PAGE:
I moved back to Colorado this past November. I liked Oregon but really missed my Colorado mountains. I landed a pretty fantastic job in Durango and have been working hard over the winter to get back into climbing shape and be ready to go for the summer and fall. The La Plata Mountains are very close to Durango, closer than I thought. A quick 45 minute drive and I was at the trailhead to some of the most impressive climbing in the state - and few even knows it is there. My friend Schuyler and I decided to do Babcock Peak (13,180 ft.), Colorado's 499th highest mountain. This choice was mostly due to how close it was to town and how interesting the approach looked on the map. I had heard that the traverse between Babcock and Spiller was impressive and we figured if it looked good we could try it. This was also our first climb together and we kept it pretty open-ended in terms of our goal for the day. My understanding is that Babcock's true summit is the point just West of the one we climbed to. We decided not to go all the way over there. To check out our full route and GPS file, check THIS out.
We arrived at the TH at 7:30 AM - a late start by my standards. We were not too concerned with weather and knew that the high start at 10,300 ft. would save us some time. Our plan was to go straight up Tomahawk Basin and gain the east ridge of Babcock. When we arrived, our plan seemed to look like it would make a lot of sense.
Indeed, we just walked up the road until it made sense to turn up the valley. Looking back on Silver Peak from this angle was comforting.
The Tomahawk Basin opened up nicely for us - revealing a ledge system comprised of waterfalls and lots of untrailed terrain - welcome to bushwhacking up an obscure 13er!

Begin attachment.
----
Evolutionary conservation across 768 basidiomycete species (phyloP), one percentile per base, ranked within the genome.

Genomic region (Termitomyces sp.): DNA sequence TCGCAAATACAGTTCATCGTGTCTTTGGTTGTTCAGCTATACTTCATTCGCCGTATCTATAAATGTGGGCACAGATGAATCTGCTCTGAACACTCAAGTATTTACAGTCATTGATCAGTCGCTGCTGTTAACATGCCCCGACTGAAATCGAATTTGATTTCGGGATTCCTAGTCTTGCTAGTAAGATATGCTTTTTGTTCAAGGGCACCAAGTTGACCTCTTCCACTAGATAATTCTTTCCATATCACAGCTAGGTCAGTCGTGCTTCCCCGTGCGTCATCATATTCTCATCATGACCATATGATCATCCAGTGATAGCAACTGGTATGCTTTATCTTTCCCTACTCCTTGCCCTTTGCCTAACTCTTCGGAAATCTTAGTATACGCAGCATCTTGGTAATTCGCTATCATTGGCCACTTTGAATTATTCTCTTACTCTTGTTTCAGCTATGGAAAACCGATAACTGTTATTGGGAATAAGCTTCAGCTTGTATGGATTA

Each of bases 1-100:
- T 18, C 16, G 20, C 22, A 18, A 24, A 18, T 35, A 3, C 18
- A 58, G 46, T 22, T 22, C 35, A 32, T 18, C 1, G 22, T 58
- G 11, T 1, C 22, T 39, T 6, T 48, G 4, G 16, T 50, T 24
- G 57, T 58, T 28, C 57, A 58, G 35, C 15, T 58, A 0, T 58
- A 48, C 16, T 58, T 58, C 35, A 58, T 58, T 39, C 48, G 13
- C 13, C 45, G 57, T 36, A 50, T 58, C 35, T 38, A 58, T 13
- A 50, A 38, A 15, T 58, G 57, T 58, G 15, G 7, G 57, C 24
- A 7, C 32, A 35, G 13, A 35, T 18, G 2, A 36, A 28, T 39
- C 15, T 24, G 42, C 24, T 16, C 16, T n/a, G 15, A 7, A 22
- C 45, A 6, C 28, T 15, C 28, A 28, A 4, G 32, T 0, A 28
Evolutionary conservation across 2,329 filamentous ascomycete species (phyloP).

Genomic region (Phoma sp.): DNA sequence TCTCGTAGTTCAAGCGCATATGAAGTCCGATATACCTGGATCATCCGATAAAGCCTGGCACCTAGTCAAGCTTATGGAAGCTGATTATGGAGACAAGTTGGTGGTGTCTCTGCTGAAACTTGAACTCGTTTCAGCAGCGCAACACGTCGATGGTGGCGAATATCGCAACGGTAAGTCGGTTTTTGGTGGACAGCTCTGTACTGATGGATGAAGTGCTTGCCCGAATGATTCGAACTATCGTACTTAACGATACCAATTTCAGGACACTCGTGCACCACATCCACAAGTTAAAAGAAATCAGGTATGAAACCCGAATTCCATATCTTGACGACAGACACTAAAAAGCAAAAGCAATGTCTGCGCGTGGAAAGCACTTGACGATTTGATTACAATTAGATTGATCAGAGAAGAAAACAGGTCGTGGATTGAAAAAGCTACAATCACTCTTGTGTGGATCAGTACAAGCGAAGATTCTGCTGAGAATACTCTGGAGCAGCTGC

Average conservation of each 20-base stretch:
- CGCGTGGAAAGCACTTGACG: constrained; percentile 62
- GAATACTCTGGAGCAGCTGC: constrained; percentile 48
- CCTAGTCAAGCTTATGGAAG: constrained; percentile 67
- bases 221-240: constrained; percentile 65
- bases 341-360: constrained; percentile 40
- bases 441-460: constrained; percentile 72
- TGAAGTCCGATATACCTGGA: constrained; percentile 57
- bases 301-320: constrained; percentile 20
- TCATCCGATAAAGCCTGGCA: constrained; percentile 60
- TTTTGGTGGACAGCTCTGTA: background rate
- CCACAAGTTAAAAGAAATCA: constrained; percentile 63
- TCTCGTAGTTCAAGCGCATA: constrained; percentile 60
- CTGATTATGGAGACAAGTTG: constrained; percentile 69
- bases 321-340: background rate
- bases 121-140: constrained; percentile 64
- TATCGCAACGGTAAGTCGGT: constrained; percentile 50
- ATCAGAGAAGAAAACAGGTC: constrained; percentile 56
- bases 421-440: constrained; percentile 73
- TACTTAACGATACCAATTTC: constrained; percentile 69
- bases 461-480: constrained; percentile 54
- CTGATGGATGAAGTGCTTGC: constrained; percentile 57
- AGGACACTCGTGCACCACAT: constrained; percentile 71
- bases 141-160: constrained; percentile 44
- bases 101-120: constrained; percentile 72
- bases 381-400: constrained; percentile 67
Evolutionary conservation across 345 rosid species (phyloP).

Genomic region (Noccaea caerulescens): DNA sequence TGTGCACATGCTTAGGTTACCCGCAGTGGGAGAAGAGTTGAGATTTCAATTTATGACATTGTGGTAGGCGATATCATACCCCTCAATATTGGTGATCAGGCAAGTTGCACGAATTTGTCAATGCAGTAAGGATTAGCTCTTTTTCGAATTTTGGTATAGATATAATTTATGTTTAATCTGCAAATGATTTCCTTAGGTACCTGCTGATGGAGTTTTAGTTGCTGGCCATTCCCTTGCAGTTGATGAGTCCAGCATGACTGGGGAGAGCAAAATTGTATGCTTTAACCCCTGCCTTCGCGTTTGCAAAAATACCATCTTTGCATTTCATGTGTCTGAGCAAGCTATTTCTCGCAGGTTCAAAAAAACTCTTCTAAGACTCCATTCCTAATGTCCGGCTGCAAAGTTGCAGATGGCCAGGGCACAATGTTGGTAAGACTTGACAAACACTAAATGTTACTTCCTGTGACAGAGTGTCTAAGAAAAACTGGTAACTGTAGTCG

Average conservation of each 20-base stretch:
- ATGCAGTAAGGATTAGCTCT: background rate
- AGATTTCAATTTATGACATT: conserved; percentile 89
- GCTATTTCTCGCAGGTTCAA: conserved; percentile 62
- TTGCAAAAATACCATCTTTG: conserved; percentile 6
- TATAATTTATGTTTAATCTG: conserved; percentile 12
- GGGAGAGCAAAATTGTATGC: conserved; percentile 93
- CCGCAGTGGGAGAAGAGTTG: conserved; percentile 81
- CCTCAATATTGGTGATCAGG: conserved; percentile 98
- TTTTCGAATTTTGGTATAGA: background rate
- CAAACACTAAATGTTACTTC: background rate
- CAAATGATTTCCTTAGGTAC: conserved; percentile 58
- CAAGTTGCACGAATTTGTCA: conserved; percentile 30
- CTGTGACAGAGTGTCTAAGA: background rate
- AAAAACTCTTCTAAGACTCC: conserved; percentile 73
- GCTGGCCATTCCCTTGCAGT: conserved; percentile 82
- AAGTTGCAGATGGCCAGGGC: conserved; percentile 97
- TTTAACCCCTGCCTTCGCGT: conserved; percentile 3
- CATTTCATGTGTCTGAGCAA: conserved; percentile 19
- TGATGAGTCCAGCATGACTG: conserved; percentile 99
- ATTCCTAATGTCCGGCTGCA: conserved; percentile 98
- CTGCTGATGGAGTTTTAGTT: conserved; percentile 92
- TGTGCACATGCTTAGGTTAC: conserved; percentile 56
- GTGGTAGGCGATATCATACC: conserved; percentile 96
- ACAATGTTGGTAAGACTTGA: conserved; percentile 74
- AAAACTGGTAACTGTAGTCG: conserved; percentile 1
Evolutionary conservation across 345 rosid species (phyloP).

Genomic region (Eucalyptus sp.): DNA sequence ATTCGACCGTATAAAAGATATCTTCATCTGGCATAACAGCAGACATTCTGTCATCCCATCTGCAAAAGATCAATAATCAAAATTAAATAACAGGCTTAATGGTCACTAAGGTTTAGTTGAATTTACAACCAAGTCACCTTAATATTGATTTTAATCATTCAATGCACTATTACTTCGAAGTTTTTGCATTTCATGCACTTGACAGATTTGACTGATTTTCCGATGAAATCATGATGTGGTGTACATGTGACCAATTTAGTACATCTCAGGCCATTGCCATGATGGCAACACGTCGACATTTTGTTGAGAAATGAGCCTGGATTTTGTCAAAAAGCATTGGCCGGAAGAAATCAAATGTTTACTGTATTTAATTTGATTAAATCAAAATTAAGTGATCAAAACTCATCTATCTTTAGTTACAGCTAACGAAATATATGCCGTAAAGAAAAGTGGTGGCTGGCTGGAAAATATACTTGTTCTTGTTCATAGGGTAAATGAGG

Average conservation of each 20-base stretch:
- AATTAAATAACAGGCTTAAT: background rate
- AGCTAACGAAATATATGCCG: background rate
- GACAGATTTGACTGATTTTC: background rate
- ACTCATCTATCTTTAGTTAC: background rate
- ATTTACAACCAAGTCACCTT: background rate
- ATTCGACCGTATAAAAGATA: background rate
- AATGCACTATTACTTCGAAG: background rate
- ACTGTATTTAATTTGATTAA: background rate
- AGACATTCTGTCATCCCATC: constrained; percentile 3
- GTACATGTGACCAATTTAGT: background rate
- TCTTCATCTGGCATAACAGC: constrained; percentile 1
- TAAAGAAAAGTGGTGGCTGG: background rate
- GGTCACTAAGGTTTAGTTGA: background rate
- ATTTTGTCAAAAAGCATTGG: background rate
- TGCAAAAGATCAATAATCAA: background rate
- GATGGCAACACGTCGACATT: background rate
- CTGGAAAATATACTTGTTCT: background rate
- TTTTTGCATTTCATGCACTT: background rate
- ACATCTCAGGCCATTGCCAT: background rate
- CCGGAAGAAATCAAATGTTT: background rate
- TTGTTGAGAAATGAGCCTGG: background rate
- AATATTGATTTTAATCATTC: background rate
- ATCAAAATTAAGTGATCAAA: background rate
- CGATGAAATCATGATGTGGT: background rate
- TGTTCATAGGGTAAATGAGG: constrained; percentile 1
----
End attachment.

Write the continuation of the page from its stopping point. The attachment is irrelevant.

I was constantly impressed by the rock formations and the steep crags that presented themselves as we continued up.
The upper basin opened up to reveal an incredible waterfall coming down the basin, all before a series of impressive crags and points at the terminus of the basin.
The huge waterfall coming down out of Tomahawk Basin was impressive - I was already formulating some plans to come back and photograph the falls at night or in the winter. Schuyler had his eye on a route up through the talus field to the right of the waterfall to avoid downclimbing, so that's what we did. It was a rather hideous mess of off-trail climbing on small boulders and rocks mixed with unconsolidated dirt and sand, making for a very frustrating ascent. In retrospect, we would have stayed right up the middle of the valley and up the grassy slopes to the right of the falls.
A view of the nasty rock field we went up and through. Nothing technical, just really frustrating terrain.
As we climbed higher the whole mountain came into view and we were able to better guage our route up - we decided on trying to stay on the snow as much as possible, with our actual route seen below in red.
The snow was very hard for the most part. In retrospect, I would have stayed on it for longer, gaining the ridge only after the snow totally faded. We ended up going straight up a scree field that was not very pleasant.
The moon was a nice feature for this climb, adding some interest to my photos and our view above the gnarly pinnacles on Babcock, which impressed us both.
A full on view of Babcock's east face showcased the very nasty terrain we would later find ourselves on.
The upper basin afforded nice views and a small meadow at the terminus of the snow fields.